The CARDUS Education Survey Australia
September 4, 2020
In 2019, a consortium of six Australian Christian School associations enlisted CARDUS – a Canadian think tank – to conduct a survey of Australians aged between 25-39 (commonly known as Millennials) who completed secondary school between 1998-2011. What has come to be known as the CARDUS Education Survey Australia analyses the influence of the Government, Catholic, Independent and Christian schooling sectors on the later life experiences of their graduates.
More specifically, the survey was designed to discover whether and to what extent these students had been shaped by their schools to contribute to the common good. The common good was defined by CARDUS as a functioning and flourishing community where one’s good is dependent on and bound up in the good of one’s neighbour. Formation in this way of reckoning is geared towards enriching others’ lives. Hence, the survey eschews the traditional focus on income and employment alone, taking in values and behaviours that enrich and sustain a vibrant public square such as how schools cultivate and engage with a range of social, civic, cultural, academic and spiritual outcomes. In this sense, it is a great companion to schools like ours which aim to provide a holistic education in keeping with the complexity of what it means to be a relationally human.
The six areas measured include patterns of formation at school and post-school experiences of work, belonging, generosity, family and religion.
Our School is situated within the Independent sector, even though we are serious about our Christian faith stance as a School. The strengths of graduates from the Independent sector include educational qualifications (including the highest percentage of tertiary and post-graduate attainments); service (including high levels of financial giving and volunteering); relationships (with good levels of success in forming and maintaining marriages). When asked how well they felt their schools prepared them for life beyond school, students in the Independent sector admitted to being well prepared for academic success at university and good success in dealing with personal relationships.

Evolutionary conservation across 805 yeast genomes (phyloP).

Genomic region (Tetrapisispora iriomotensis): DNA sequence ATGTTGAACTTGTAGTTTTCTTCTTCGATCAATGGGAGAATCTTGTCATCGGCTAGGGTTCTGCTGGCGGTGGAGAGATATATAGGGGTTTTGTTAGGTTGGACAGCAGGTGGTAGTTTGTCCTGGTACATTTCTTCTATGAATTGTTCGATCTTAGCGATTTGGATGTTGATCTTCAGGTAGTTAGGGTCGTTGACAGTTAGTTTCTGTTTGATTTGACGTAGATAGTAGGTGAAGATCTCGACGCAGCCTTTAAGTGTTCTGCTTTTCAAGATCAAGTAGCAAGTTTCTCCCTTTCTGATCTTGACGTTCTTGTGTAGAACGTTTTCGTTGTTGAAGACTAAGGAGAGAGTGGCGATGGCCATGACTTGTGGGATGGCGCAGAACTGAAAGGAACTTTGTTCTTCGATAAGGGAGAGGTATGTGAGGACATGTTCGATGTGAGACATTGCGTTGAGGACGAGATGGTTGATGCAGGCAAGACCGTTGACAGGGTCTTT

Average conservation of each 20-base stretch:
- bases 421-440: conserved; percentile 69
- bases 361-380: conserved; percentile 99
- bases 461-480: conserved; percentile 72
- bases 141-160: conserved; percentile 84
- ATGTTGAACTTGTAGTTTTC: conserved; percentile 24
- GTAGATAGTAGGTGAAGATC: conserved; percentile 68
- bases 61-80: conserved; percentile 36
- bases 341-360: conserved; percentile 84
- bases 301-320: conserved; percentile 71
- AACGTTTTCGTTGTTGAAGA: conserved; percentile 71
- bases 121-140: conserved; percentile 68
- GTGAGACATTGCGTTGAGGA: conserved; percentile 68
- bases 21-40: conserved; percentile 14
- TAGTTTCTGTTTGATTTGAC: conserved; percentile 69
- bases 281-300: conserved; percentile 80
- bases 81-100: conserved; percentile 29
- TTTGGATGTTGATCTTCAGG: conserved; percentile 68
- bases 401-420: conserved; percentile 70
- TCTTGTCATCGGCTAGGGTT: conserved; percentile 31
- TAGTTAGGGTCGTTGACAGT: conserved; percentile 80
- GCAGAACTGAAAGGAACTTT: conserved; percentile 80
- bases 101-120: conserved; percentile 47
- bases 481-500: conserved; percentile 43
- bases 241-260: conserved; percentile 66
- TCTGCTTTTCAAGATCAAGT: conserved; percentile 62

As an Anglican School within the Independent sector, I was a little concerned to find that Independent school students said they only felt somewhat prepared to find meaning and purpose in life. Commensurate with this was a mixed response when it came to whether religious faith was pursued outside of the mandatory involvement in School. Only a quarter of respondents admitted to engaging with a religious service or text beyond school, although slightly more admitted to the practice of prayer.
This survey is instructive for those of us who are passionate about education. It is a reminder that the way we curate the school experience makes a significant difference later in life. Proverbs 22.6 says if we train up children in the way they should go, they won’t depart from this trajectory. As a piece of wisdom literature, this is not a water-tight promise but instead a statement of general truth which demands we take seriously the routines and rituals we use to shape our students. The contents of the survey also enable us to ponder unrealised goals (such as instilling in our students a strong sense of purpose and meaning in life) and what adjustments might be required during a student’s time at school to ensure the success of this value beyond school.
As vital partners with us in the shaping of your children, I have included the report website link below. You can access the full report, a summary report or infographic via the website. I hope you might engage with the report as a way of informing the important part you play in the way we shape the educational experience at TIGS